The Jacka Bakery in Plymouth, England looks like a typical neighborhood bakery. Yummy-looking brownies, big croissants, and inviting baguettes fill overflowing baskets in the window display. It looks like a nice place to have a cup of coffee and a long chat with a friend.
But look closely and a small plaque on the wall quietly boasts that this is the oldest continuously operating bakery in Great Britain. Since the early 1600s, much of the time in the same family, this bakery on this spot has been making cookies, biscuits, and other treats for locals and visitors alike.
That includes a group of weary travelers in September 1620 setting off for an overseas adventure that would eventually change the world order. In England, they’re remembered as the Pilgrim Fathers, but in America, we honor them as the Pilgrims.
When little Mayflower left Plymouth for the New World, a barrel of Jacka Bakery biscuits was in its cargo hold. They survived that first year in the New World thanks to the Wampanoag Indians.
This November marks 400 years since that first Thanksgiving.
The people of England have planned a massive celebration of the 400th anniversary of the Mayflower’s departure, but the pandemic imploded those plans. However, as the world slowly opens again, traveling England’s Mayflower Trail is a timeless journey that should remind all Americans of the trials and struggles that began this nation — and for all we have to be thankful for.
To understand the Pilgrims and their determination to get out of England to worship in a manner of their choosing, you must first begin with a visit to the All Saints Church in Babworth near Nottinghamshire.
“This is really where America began,” said Peter Swinscoe, the warden and tour guide at the 900-year old church. “This is where William Bradford and William Brewster met, where their journey for religious freedom began.”
In the late 1500s, the minister was Richard Clyfton, a man considered radical for his ideas of separation of church and state. Remember that, in 1533, King Henry VIII left the Roman Catholic Church and formed the Church of England so that he could divorce Catherine of Aragon and marry Anne Boleyn.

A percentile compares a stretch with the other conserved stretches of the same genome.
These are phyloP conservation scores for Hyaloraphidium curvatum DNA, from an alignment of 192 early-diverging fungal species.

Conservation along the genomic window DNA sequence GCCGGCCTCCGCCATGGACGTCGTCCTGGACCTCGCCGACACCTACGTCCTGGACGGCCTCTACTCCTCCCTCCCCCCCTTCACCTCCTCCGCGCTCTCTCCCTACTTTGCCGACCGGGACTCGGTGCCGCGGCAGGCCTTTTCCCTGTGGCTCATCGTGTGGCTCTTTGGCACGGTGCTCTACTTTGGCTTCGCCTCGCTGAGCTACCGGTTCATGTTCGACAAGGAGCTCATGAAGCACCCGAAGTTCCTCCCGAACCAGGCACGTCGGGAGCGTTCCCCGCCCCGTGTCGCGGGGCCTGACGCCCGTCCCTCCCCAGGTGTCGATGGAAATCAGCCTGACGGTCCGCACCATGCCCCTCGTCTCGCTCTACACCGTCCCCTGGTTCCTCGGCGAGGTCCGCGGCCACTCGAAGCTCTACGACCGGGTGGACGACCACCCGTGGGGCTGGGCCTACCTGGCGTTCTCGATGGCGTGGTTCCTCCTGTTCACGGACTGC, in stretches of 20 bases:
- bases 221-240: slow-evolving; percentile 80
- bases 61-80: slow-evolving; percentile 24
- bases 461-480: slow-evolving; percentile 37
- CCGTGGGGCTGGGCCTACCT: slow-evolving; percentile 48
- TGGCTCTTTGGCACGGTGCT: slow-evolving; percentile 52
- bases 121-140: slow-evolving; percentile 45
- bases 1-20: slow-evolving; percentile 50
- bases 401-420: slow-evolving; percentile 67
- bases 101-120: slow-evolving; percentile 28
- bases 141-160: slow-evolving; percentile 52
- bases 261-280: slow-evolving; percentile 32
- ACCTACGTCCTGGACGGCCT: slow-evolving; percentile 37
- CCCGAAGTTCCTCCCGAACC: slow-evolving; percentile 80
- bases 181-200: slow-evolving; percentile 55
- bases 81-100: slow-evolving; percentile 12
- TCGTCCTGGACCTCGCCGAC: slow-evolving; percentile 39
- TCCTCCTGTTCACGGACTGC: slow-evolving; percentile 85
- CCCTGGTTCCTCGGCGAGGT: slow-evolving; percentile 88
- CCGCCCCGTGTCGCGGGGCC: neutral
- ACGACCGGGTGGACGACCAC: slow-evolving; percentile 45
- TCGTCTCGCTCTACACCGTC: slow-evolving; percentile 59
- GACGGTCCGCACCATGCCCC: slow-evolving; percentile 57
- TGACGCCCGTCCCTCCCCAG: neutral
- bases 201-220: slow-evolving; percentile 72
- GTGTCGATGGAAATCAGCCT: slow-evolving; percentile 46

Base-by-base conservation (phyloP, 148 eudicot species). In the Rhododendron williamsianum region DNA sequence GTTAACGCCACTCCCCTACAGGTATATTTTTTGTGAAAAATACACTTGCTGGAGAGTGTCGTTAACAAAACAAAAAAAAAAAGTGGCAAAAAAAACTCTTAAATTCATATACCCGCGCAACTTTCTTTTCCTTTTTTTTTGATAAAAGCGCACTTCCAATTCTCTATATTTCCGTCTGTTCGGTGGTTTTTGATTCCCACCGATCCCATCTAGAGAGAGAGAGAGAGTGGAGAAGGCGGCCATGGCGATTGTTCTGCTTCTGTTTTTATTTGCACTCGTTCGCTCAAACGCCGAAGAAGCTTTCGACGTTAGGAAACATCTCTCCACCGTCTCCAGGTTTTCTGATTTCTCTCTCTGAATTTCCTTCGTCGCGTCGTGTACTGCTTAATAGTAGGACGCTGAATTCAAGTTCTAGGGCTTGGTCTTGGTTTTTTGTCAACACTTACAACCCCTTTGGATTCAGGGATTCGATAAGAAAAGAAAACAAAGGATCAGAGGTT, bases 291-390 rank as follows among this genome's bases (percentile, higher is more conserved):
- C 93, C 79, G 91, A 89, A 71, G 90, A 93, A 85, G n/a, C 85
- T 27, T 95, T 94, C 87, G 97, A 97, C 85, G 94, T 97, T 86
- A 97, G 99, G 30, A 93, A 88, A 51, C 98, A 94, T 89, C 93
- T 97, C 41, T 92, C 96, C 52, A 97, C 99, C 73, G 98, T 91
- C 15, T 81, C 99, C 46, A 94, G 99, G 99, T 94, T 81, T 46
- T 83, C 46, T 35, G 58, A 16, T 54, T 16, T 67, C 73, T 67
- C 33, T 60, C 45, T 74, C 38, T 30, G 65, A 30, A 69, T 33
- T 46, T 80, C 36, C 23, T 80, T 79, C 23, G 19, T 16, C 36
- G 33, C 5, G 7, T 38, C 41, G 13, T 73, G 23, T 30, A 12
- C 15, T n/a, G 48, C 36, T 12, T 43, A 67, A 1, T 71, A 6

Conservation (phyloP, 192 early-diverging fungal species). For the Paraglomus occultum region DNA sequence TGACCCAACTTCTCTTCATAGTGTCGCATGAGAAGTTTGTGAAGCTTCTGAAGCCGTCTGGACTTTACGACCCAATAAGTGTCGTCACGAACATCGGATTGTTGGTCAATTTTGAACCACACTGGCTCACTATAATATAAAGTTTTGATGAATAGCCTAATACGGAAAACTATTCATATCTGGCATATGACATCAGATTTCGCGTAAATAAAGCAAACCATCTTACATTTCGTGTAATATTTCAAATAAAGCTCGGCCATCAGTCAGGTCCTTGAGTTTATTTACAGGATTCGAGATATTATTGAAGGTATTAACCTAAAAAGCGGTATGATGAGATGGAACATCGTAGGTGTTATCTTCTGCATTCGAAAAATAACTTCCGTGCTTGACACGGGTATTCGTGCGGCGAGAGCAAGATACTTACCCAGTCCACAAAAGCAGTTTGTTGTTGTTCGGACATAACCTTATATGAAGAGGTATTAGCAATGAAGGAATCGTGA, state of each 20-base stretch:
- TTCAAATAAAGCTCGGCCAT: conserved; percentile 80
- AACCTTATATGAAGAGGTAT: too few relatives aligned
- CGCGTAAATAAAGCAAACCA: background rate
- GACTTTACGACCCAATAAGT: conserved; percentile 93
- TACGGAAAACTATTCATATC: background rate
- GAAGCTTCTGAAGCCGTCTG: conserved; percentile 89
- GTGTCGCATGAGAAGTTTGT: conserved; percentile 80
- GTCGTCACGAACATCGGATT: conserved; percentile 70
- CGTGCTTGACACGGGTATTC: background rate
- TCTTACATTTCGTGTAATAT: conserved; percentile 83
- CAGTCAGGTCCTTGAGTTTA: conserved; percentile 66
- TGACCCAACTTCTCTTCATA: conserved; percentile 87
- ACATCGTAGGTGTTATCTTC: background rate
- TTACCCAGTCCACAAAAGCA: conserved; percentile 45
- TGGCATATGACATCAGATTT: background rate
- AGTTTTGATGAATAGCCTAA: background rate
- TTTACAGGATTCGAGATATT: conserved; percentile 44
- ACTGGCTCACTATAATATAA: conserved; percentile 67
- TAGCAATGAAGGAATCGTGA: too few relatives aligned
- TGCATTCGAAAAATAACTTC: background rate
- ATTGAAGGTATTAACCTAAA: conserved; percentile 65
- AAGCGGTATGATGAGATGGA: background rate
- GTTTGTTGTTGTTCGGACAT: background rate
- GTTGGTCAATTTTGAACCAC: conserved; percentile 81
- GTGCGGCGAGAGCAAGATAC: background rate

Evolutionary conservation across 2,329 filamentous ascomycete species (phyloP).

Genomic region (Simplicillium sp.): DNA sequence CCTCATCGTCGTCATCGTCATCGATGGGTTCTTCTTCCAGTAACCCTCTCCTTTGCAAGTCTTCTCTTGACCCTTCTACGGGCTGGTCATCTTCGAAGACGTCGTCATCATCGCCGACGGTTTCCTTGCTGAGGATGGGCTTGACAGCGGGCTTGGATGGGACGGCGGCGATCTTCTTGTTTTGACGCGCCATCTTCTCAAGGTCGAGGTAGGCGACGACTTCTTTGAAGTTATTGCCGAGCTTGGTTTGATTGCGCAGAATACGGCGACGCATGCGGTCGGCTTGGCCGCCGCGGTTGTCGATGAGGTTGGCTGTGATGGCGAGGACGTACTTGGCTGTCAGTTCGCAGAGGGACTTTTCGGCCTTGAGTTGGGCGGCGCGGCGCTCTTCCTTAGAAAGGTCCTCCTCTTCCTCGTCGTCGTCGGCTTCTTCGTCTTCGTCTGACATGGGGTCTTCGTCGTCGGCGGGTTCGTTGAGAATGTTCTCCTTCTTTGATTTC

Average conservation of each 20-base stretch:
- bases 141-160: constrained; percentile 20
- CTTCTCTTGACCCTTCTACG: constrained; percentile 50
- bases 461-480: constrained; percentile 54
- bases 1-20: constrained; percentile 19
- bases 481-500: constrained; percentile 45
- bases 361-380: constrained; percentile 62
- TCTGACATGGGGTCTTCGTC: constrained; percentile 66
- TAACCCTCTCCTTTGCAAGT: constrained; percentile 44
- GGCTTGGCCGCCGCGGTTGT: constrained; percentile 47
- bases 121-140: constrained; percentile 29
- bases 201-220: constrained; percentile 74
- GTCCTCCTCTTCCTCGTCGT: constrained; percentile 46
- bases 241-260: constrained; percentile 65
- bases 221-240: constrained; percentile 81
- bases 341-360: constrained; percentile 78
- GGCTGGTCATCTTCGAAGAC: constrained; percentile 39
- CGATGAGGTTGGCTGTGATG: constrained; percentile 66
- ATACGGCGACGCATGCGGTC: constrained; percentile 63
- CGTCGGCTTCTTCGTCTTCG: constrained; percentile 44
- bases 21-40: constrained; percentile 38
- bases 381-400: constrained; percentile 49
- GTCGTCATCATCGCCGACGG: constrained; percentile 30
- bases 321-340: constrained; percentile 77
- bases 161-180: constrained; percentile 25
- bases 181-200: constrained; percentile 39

Today, visitors are welcomed to attend service at 11 a.m. on the first, second, and third Sunday of each month and walk the footpath that William Bradford took from his Austerfield home.
In nearby Scrooby, attend service or simply tour the church where William Brewster was baptized or visit the Gainsborough Old Hall in Lincolnshire where worship services were held in secret for many years.
The separatists, later called Pilgrims, quickly tired of hiding their faith. On multiple occasions, they attempted to flee England across the North Sea to the Netherlands. But each time they were caught.
The Guildhall in Boston is one of the places where they were held in prison and tried for their crimes. The actual jail cells are still intact as is the courtroom. But over the years, the people of Boston became sympathetic to the Pilgrims, so eventually they were allowed to quietly escape and find their way to Leiden in the Netherlands.
After about 12 years in “free thinking” Leiden, the Pilgrims decided the Netherlands was a little too free-thinking. They returned to an England that had become more tolerant of religious differences, but still, America seemed to be the answer to their prayers.
They sold everything and bought a ship called the Speedwell. Today, in the port of Rotterdam is a monument to the Pilgrims who left there via the Speedwell.
The Speedwell and its passengers met up with the Mayflower and its passengers in Southampton. They stocked up on provisions and set sail. The Sea City Museum includes a massive exhibition dedicated to the Pilgrims as well as the Wampanoag Indians who helped the Pilgrims survive that first brutal winter.
The Pilgrims planned to leave early in August before storms developed on the North Atlantic, but the Speedwell quickly developed leaks, and both ships stopped for repairs in Dartmouth. This city, where Agatha Christie’s home is a top attraction, is a charming summer community with significant World War II history as well.
Again, the Pilgrims set sail, only to return to England one more time due to leaks in the Speedwell. Nearly two months behind schedule and with a troubled ship, many passengers changed their minds. The remainder boarded the Mayflower, leaving England for the last time on Sept. 16, 1620.
More than half of the 102 passengers died during the crossing or that first winter in the New World, leaving just 48 Pilgrims to celebrate their first Thanksgiving.
While every nook and cranny of Plymouth, England celebrates its connection to the Pilgrims, The Box Museum is the official showcase of the Pilgrim story, including an exhibit on Wampanoag Nation that taught Pilgrims about farming and other food gathering techniques in America.
A stop at the Plymouth Gin Distillery is a must. When the Pilgrims were here waiting for repairs, it was a friary. Several of the men in the group slept here. The women stayed on the Mayflower.
In the 1790s, the friary became a distillery. It was here that the first martini was first mixed. An authentic martini, many believe, can only be made with Plymouth Gin. If you look closely at the label, it contains an image of the Mayflower.
So, this Thanksgiving, as you gather around your family dinner table and give thanks for all you’ve been given, pause an extra moment to give thanks for those who suffered the most to bring America to life 400 years ago.
Then begin making plans for your visit to England to travel the Mayflower Trail.